Examing Issues Affecting Quality and Safety in Healthcare

It seems like you can’t turn on the news or have a conversation with a friend without encountering a complaint about quality and safety in healthcare. Whether it’s medical errors, long waits to see a specialist or high costs, everyone seems to have a complaint but few seem to have a solution.

According to the Agency for Healthcare Research and Quality, (AHRQ) a division of the United States Department of Health & Human Services, both underuse and overuse of medical services create quality problems. It also identified the lack of equal care for patients in small towns and variations in quality as current problems.

Overuse of Medical Services

AHRQ states that millions of Americans receive medical services each year that they don’t really need. This sometimes occurs due to their own insistence, but it’s more common for doctors to order unnecessary tests or perform unnecessary operations. In a study it conducted, the AHRQ found that one woman in six who received a hysterectomy didn’t really need it. Not only does this increase healthcare costs, it can endanger patients’ lives.

Underuse of Medical Services

On the other end of the spectrum are patients who suffer needlessly and die prematurely because they don’t get the medical care they need. This often requires more aggressive and expensive health interventions in the future. When the AHRQ conducted a large study of Medicare patients who had suffered a heart attack, it discovered that only 21 percent of people who could benefit from beta blockers received them. Addressing patient needs more accurately saves considerable money and helps them to remain productive.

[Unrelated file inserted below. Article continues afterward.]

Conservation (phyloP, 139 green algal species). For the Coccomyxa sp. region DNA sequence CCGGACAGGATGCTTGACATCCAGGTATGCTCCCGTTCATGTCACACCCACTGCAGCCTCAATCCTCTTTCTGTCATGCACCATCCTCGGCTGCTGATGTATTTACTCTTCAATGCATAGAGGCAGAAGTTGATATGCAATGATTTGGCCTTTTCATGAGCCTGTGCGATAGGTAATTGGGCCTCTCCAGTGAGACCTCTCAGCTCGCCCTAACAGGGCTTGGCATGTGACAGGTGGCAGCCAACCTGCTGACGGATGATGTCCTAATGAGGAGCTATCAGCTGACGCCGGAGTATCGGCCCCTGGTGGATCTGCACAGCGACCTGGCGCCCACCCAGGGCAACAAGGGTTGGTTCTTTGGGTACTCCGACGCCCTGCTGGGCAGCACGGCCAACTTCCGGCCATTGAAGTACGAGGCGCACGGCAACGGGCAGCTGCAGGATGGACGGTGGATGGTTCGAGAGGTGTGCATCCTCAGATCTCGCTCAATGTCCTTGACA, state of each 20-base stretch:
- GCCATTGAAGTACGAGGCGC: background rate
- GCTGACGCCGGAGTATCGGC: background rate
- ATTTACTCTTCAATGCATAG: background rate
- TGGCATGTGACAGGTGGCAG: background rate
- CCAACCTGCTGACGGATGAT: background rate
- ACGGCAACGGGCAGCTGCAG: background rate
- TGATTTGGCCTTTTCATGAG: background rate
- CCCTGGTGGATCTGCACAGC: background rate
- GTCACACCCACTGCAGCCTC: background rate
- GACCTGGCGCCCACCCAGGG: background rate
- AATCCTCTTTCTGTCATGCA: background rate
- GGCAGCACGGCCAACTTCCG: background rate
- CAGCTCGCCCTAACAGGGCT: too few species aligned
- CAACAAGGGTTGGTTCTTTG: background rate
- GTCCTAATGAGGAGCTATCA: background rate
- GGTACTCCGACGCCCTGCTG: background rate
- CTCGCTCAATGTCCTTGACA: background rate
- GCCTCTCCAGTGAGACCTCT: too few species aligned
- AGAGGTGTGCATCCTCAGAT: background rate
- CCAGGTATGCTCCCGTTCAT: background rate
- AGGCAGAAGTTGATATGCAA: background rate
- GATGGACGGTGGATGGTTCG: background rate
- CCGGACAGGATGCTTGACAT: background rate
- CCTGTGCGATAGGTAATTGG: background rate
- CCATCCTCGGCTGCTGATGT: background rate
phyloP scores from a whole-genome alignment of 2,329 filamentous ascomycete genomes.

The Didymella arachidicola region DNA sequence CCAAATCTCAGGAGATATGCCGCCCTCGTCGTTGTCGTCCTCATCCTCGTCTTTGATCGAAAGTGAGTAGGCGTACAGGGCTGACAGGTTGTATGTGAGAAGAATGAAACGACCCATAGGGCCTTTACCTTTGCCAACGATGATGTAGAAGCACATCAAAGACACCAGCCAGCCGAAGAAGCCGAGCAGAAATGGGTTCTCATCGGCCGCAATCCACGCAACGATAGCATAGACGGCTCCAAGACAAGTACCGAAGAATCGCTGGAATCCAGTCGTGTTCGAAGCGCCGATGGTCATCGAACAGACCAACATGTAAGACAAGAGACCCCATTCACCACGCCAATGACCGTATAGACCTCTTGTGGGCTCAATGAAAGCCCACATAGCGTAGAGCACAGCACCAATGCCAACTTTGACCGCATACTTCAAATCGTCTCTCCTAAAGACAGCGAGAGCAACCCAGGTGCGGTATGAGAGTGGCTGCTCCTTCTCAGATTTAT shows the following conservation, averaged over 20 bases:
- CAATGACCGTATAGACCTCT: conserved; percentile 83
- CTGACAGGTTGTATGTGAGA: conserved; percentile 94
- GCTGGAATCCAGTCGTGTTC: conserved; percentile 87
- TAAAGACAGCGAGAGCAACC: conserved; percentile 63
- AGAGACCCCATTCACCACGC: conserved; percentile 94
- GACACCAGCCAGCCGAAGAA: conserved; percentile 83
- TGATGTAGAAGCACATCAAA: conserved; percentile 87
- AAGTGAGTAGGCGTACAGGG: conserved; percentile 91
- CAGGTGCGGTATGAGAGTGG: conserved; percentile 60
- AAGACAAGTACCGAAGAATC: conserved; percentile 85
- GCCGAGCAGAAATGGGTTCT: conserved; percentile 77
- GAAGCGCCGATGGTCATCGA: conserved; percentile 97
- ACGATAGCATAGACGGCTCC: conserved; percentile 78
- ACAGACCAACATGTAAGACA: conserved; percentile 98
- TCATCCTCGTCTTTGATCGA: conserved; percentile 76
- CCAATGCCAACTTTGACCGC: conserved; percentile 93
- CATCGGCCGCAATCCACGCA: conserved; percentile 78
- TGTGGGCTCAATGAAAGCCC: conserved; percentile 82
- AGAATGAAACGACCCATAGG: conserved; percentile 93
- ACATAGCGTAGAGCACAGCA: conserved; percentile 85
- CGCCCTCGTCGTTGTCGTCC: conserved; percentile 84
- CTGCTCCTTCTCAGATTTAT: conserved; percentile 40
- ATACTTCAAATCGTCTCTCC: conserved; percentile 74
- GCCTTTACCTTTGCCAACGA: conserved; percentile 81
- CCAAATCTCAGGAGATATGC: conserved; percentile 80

Differences in Patient Care

People in large cities or suburbs have access to higher quality medical care than those living in small towns or rural communities. This lack of equal access continues to exist despite the shift to evidence-based practice. Even more troubling is the fact that members of racial minority groups received high-quality, lifesaving care far less often than Caucasian patients.

To prove its theory, the AHRQ conducted a study of heart attack patients at the University of Alabama. It discovered an underuse problem regarding the use of beta blockers for all populations. However, African Americans who had suffered a heart attack received the evidence-based, life-saving drug much less often than patients of other races.

Patients Injured During Treatment

Too many patients suffer negative effects from treatment intended to help them. This is yet another problem with the quality and safety of healthcare. The Center for Patient Safety reports some sobering statistics:

  • 98,000 patients die every year due to all types of medical errors
  • 770,000 people annually experience an unintended drug reaction leading to serious injury or death and an annual cost of 5.6 billion dollars
  • 1.7 million people pick up an infection in a healthcare environment every year and 99,000 die because of it
  • All medical errors combined cost an average of 20 billion dollars per year in additional healthcare costs
  • While quality of patient care is slowly improving, the same cannot be said for advances in safety

Although everyone makes mistakes, an error in a medical setting has far-reaching and possibly deadly consequences. Every organization can improve, even those with nearly perfect patient safety records. It’s the only way to gain patient trust.

When You’re Ready to Improve Outcomes for Your Healthcare Organization

It’s hard to improve when you don’t understand the best and worst competencies of your clinic, hospital, or other healthcare facilities. Health Catalyst offers a free assessment to show you specific ways to improve. Once you have had the chance to review it, feel free to contact us to learn more our individual services.